New York Court Rules in Favor of FanDuel in B Founders Suit
The New York Supreme Court today ruled in favor of FanDuel, dismissing a $1 billion suit brought by founders of the gaming company who argued they were not adequately compensated when the sportsbook operator was acquired by Paddy Power Betfair in 2018.
FanDuel founders Nigel and Leslie Eccles and Thomas Griffiths and 134 early stage employees were among the plaintiffs in the case. They claimed that the private equity firms KKR and Shamrock Capital pressured conflicted board members of the daily fantasy sports (DFS) company to accept a $559 million takeover offer from Paddy Power Betfair. That deal enriched KKR and Shamrock while essentially leaving common equity investors out in the cold.
In 2018, a Scottish court tossed a suit brought by FanDuel founders attempting to stop the sale of the company to Ireland-based Paddy Power. Eccles and his fellow founders would later sue KKR and Shamrock for $120 million, claiming those entities received preferential treatment not afforded to common equity investors. The plaintiffs wanted Scots law applied in the New York case, but court ruled against that effort.
As to the merits, plaintiffs have failed to state a claim for breach of fiduciary duty under Scots law, as Scots law states that directors generally owe fiduciary duties only to their company, not to its shareholders. While a director may owe a fiduciary duty to a shareholder in special circumstances, such circumstances are not present here,” according to the ruling.
FanDuel is now the largest online sportsbook operator in the US and is 95% owned by Flutter Entertainment. Boyd Gaming controls the other 5%.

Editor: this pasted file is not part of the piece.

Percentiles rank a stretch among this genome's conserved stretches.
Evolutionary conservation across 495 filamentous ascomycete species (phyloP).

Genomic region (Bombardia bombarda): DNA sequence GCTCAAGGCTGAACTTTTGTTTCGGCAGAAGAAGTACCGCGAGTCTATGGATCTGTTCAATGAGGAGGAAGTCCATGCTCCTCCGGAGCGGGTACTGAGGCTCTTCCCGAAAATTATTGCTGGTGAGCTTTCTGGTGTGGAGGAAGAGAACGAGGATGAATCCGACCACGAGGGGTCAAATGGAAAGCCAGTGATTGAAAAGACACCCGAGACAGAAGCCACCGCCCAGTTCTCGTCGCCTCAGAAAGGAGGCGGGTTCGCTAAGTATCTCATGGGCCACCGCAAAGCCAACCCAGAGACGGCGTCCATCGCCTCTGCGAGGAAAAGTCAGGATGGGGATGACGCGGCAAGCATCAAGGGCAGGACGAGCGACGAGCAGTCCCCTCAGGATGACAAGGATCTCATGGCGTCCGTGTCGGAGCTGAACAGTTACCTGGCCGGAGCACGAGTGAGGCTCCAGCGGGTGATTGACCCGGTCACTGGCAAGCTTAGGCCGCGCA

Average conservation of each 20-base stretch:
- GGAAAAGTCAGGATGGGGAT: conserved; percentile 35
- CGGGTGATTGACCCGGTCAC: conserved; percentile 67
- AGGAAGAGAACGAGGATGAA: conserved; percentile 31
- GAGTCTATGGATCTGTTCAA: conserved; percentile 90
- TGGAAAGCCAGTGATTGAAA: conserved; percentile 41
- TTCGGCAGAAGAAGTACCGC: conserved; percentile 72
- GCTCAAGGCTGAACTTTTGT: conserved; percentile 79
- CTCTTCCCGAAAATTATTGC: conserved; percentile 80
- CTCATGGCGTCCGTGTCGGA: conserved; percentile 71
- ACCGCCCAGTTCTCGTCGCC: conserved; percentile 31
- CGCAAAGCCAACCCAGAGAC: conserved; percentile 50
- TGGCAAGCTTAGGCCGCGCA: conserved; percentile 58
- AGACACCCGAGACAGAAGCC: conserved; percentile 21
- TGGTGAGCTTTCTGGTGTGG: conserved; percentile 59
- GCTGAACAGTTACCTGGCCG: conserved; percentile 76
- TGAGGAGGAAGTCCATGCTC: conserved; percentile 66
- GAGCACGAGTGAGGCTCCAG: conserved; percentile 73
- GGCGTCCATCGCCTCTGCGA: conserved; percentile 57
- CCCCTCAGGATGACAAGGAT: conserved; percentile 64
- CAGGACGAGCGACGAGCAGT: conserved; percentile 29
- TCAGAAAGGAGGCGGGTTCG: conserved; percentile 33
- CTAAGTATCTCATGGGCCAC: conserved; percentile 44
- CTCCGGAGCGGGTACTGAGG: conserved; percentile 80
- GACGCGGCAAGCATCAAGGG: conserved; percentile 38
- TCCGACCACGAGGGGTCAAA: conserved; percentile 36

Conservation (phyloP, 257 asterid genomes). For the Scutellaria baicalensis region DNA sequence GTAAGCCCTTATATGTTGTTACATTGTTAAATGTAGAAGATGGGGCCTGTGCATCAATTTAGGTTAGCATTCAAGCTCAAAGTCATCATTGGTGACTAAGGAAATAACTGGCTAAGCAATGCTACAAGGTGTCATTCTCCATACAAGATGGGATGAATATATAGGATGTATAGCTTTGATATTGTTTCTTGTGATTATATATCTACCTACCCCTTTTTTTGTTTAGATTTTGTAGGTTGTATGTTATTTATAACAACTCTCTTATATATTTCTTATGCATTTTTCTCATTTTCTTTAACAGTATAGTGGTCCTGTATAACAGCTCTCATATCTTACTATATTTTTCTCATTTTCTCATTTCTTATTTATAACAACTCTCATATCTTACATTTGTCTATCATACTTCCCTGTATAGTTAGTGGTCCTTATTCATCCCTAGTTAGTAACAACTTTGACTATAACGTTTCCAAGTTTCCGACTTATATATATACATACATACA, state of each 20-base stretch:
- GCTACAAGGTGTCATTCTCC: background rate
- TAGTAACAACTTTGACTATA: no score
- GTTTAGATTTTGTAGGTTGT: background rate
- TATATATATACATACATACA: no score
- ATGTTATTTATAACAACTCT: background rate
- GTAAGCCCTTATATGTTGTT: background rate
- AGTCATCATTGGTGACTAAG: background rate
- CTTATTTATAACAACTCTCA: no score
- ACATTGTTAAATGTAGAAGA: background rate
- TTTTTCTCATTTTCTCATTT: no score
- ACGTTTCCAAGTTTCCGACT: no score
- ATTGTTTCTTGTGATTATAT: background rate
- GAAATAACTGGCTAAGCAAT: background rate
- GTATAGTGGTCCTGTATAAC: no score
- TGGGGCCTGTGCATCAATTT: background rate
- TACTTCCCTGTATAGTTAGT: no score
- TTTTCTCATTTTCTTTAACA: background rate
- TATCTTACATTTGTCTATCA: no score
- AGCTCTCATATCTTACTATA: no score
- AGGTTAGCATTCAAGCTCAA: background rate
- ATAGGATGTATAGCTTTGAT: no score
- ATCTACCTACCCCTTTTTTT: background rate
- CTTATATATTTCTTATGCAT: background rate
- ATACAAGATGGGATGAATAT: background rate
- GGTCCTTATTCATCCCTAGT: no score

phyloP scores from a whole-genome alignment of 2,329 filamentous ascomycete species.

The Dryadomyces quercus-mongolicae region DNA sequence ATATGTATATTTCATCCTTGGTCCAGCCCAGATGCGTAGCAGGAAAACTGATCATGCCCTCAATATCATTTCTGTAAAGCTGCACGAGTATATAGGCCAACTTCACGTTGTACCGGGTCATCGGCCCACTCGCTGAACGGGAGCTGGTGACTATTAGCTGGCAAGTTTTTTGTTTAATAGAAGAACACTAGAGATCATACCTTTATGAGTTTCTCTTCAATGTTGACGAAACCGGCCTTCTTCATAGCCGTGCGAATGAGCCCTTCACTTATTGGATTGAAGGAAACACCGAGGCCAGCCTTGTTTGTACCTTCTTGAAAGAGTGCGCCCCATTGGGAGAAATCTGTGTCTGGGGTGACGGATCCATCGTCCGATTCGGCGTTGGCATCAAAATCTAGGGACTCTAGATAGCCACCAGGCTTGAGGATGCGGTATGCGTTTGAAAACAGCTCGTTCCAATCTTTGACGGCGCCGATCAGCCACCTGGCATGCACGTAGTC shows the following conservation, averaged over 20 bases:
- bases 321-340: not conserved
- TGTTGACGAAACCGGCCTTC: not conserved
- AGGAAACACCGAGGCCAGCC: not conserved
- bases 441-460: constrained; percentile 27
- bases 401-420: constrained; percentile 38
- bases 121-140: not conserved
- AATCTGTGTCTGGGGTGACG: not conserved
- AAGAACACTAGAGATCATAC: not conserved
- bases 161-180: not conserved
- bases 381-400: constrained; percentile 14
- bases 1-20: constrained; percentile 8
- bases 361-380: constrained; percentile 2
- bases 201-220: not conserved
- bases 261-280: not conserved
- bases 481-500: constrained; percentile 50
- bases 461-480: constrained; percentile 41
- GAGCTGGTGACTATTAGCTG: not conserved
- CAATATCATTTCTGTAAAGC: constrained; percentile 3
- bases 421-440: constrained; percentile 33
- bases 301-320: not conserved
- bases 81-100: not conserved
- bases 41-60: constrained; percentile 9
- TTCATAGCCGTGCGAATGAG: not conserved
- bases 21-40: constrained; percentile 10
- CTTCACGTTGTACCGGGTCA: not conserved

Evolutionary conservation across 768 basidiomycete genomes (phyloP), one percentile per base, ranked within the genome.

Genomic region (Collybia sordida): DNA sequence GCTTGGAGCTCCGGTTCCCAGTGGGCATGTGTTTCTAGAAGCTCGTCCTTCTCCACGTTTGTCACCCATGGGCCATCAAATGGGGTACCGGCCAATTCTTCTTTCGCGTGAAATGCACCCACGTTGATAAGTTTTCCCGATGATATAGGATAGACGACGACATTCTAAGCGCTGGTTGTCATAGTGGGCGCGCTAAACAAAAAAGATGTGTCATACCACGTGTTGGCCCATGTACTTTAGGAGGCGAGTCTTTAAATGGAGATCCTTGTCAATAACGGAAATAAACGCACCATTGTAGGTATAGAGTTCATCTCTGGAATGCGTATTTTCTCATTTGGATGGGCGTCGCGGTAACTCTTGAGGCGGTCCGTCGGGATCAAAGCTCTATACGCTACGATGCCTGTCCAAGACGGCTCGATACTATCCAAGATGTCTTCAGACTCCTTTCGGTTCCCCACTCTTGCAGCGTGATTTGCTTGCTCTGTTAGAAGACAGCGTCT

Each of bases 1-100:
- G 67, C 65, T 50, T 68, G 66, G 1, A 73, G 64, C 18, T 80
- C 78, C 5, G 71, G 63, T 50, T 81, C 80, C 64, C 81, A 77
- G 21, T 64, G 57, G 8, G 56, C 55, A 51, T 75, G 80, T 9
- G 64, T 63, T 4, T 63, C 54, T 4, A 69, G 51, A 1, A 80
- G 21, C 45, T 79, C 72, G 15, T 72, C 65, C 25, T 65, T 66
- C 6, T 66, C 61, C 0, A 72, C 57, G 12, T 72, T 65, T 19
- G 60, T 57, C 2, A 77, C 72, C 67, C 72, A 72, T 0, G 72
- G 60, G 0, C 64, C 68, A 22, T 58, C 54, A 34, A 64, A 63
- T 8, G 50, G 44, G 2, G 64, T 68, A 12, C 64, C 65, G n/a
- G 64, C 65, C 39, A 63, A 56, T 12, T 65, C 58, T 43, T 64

‘Sweeping Victory’ for FanDuel
Today, FanDuel holds dominant market share in the fast-growing US online sports wagering market — nearly as much as its next closest competitors — BetMGM and DraftKings — combined. The company is also one of the biggest operators of internet casinos in the US and recently reported the first profitable quarter US online sports betting corporate history.
All of that is to say the gaming company is living up to the potential its founders envisioned — potential they argue wasn’t reflected in offer price for the company. As such, in the suit they claimed breach of fiduciary duty by the acquirers, but the New York Supreme Court didn’t concur.
Rather, the court states in its ruling “the cause of action alleging aiding and abetting a breach of fiduciary nonetheless fails because there is no underlying breach of fiduciary duty.”
“This is a sweeping victory for our client which confirms that the transaction was fundamentally fair and the proceeds were appropriately distributed,” said Mark Kirsch, a partner at King & Spalding, who is representing FanDuel and its board of directors.
Matthew Biben, another partner at that firm and longtime counsel to the gaming company, also represented the operator in this case.
It remains to be seen if the plaintiffs have grounds for an appeal or will attempt another form of litigation.
As for FanDuel, parent company Flutter is still in the midst of arbitration with Fox Corp. regarding pricing for the media giant’s rights to acquire 18.6% of the gaming operator.
There’s some expectation that rift could be resolved in the coming months, potentially setting the stage for Flutter to spinoff a portion FanDuel to public investors.
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